It’s estimated that, globally, one in five fish are caught by illegal, unreported, and unregulated (IUU) fishing activities. IUU fishing accelerates the depletion of fish stocks, harms marine ecosystems, and results in tens of billions of lost revenue for legal fishermen each year. In the United States, the US Coast Guard is tasked with maintaining the safety and security of the maritime domain. Throughout the month of October, Saildrone is demonstrating how its platform could be used by the USCG to improve maritime domain awareness (MDA) and combat IUU fishing.
According to the US Coast Guard’s 2020 Illegal, Unreported, and Unregulated Fishing Strategic Outlook, IUU fishing has replaced piracy as the leading global maritime security threat. Nearly half of the world’s population relies on fish for 20% of their protein, and global fish sales are over $400 billion annually. The National Oceanic and Atmospheric Administration (NOAA) reports that 93% of the world’s major marine fish stocks are classified as fully exploited, overexploited, or significantly depleted. IUU fishing removes access to this valuable source of nourishment and economic security, particularly to the most vulnerable coastal communities, and undermines the sustainable management of marine resources.
The Food and Agriculture Organization of the United Nations (FAO) defines IUU fishing as a) illegal fishing activities conducted outside applicable regional and international laws and regulations; b) activities that are not reported or misreported to relevant authorities; and c) occurs in areas or for fish stocks for which there are no applicable conservation or management measures, or by vessels without nationality or flying a flag of a nation or entity not part of any regional fisheries management organization.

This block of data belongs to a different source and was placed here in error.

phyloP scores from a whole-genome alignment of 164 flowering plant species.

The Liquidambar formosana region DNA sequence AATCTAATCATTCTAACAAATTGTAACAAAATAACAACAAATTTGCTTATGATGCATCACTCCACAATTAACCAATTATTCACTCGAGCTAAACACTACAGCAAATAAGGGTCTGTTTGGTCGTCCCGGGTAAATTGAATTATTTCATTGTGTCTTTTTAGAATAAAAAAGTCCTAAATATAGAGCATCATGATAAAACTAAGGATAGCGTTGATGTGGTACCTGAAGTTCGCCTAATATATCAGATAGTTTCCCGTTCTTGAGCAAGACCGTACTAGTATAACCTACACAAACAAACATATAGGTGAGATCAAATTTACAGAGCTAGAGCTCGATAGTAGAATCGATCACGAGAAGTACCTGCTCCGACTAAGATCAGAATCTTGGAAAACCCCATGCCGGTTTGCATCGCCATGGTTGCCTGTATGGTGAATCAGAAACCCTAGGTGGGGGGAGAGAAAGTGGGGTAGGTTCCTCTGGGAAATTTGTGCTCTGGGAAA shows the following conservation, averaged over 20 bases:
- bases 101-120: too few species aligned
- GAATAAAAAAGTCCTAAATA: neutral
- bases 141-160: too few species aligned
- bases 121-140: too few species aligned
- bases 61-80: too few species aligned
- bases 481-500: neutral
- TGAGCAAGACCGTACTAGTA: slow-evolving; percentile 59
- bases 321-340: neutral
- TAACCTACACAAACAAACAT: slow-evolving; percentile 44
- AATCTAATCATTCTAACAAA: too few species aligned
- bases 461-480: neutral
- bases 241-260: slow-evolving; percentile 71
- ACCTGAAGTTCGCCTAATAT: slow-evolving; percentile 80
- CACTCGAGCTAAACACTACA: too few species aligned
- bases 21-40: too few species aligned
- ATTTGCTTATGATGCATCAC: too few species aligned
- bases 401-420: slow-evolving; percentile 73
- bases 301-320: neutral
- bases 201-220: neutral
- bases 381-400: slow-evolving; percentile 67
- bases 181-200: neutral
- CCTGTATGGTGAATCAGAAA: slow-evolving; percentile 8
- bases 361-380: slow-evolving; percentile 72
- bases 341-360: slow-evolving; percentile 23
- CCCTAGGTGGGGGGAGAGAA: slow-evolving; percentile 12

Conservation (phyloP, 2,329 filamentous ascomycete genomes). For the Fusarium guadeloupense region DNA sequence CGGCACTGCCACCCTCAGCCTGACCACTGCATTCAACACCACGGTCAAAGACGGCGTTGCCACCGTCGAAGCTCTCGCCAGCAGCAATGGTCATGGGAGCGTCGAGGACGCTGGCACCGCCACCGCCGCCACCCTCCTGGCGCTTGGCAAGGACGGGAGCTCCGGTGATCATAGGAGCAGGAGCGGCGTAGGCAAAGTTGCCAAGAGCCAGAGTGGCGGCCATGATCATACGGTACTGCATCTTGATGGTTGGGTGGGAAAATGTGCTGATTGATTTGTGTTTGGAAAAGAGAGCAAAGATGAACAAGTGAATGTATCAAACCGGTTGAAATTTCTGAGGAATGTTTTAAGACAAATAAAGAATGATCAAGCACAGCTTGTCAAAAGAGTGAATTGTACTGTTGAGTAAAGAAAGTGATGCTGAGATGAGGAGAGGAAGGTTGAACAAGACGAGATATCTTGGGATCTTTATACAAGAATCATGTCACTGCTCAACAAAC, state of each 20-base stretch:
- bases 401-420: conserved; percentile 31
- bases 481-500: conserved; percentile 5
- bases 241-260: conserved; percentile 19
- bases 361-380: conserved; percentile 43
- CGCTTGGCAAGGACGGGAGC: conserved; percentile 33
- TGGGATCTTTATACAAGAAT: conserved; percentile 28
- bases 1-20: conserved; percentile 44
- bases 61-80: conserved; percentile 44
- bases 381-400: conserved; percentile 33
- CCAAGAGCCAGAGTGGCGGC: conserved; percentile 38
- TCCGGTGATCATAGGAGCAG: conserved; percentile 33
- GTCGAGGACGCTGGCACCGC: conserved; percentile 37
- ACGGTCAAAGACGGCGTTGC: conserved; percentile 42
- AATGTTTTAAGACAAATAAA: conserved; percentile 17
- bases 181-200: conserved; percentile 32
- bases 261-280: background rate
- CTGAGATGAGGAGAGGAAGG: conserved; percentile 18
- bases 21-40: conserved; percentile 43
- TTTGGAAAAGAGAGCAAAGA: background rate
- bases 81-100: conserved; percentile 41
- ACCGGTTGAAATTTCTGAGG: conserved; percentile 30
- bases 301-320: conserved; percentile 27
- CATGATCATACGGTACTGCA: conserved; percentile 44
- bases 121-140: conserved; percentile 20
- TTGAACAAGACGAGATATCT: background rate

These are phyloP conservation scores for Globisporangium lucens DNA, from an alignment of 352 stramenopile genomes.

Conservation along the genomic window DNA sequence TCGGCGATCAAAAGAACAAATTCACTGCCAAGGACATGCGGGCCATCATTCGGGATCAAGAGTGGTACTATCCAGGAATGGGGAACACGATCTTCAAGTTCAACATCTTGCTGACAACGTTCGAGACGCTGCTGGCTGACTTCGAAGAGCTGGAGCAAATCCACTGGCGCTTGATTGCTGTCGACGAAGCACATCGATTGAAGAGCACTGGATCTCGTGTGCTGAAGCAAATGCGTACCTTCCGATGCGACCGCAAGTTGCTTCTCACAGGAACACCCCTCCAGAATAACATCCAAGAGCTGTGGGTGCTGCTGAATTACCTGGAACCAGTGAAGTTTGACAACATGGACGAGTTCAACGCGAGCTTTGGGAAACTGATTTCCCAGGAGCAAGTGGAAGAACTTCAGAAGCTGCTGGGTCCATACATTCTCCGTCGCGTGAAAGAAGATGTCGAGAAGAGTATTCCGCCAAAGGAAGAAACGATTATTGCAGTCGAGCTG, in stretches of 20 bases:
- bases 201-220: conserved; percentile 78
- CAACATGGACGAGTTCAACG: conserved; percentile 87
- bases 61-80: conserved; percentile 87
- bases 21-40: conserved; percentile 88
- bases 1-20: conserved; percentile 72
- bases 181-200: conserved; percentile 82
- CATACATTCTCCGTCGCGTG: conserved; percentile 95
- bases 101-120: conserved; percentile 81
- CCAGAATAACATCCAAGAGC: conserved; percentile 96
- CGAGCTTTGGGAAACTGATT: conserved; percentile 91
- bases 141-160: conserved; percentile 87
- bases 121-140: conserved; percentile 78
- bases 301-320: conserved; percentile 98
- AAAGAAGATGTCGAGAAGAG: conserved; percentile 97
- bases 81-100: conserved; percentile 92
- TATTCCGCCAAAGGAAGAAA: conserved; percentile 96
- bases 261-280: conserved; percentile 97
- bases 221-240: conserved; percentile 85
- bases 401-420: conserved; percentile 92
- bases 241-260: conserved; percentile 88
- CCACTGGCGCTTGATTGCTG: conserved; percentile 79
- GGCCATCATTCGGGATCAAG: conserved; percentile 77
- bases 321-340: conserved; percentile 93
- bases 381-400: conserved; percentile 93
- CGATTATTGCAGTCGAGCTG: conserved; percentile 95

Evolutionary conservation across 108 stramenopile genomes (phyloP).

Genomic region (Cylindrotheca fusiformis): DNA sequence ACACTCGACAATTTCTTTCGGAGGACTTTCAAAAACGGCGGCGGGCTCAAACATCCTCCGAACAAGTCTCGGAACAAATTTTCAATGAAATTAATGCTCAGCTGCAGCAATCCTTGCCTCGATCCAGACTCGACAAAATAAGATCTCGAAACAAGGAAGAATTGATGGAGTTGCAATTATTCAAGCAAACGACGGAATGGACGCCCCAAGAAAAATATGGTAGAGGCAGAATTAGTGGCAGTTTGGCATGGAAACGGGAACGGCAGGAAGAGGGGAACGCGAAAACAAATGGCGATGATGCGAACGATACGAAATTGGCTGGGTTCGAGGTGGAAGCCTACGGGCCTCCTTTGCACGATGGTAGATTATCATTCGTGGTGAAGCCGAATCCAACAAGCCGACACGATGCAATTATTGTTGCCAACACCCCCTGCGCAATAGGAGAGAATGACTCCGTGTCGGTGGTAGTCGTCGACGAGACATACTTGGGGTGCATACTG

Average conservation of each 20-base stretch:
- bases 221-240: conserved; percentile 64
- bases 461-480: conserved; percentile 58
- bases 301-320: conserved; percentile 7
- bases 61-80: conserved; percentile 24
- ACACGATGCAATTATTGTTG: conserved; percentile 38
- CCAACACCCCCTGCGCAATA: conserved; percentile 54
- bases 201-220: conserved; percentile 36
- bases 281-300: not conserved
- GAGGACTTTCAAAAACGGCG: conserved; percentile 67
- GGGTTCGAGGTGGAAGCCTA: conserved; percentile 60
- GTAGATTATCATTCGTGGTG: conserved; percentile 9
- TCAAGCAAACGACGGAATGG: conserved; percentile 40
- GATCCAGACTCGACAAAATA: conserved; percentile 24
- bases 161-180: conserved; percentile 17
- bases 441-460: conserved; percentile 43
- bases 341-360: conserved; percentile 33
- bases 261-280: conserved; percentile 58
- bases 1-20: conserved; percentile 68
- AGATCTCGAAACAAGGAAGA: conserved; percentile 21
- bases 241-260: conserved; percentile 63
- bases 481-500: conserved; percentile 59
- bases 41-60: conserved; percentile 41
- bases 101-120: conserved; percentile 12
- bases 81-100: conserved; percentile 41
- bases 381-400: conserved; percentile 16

Illegal fishing is a worldwide issue and occurs both within countries’ exclusive economic zones (EEZs) and in international waters. IUU “hot spots” shift depending on fish stocks and regional enforcement policies, and it is particularly difficult to enforce because of the vastness of the global ocean. The USCG is examining the feasibility, costs, and benefits of using autonomous platforms to improve MDA, including IUU fishing, in remote areas of the ocean.
The Saildrone MDA solution consists of an autonomous wind and solar-powered vehicle equipped with a specially built 360° camera system integrated with a GPU, automated identification system (AIS) receivers, and optional radar or infrared cameras for night-time capabilities. The cameras capture images on a very high frequency and onboard AI/ML software fuses the data from all sensors, recognizes and identifies targets of interest, and automatically alerts the end-user in real time. Saildrones are designed to operate for up to 12 months in the harshest ocean conditions.
Saildrone is one of two uncrewed surface vehicle (USV) systems currently being tested off the coast of Hawaii. A fleet of six saildrones is demonstrating how different formations of USVs could be used to patrol IUU fishing activity and collect critical meteorological and oceanographic data for environmental monitoring, as well as shipping lane surveillance and large-area search and rescue.
Global Fishing Watch uses a combination of publicly available AIS data and satellite imagery to expose areas of illegal fishing activity; these “dark targets”—vessels not broadcasting AIS—could be visually detected by strategically stationed Saildrone fleets.
The US Coast Guard, NOAA, and many international governmental and non-governmental organizations are working together to eliminate IUU fishing. Overall, more transparency and continued public-private partnerships that leverage cutting-edge technology are needed to solve this global problem.
Read more: Saildrone Begins Demo of Autonomous MDA Capabilities for USCG
AI/ML Will Automate Maritime Domain Awareness
The United States Coast Guard and the Role of Autonomy at Sea
A fishing vessel in the Bering Sea, as seen by a saildrone.
David J. Agnew, John Pearce, et al., “Estimating the Worldwide Extent of Illegal Fishing,” PLOS ONE, 4(2): e4570, February 25, 2009
Kara Noto, “Coast Guard Announces Outlook to Combat Illegal, Unreported and Unregulated Fishing,” My Coast Guard News, September 18, 2020
Seapower Staff, “USCG Releases New Plan to Combat Illegal, Unreported, and Unregulated Fishing,” Seapower Magazine, September 17, 2020
NOAA Fisheries, “Understanding Illegal, Unreported, and Unregulated Fishing,” fisheries.noaa.gov, accessed October 30, 2020
United States Coast Guard, “Illegal, Unreported, and Unregulated Fishing Strategic Outlook,” accessed October 30, 2020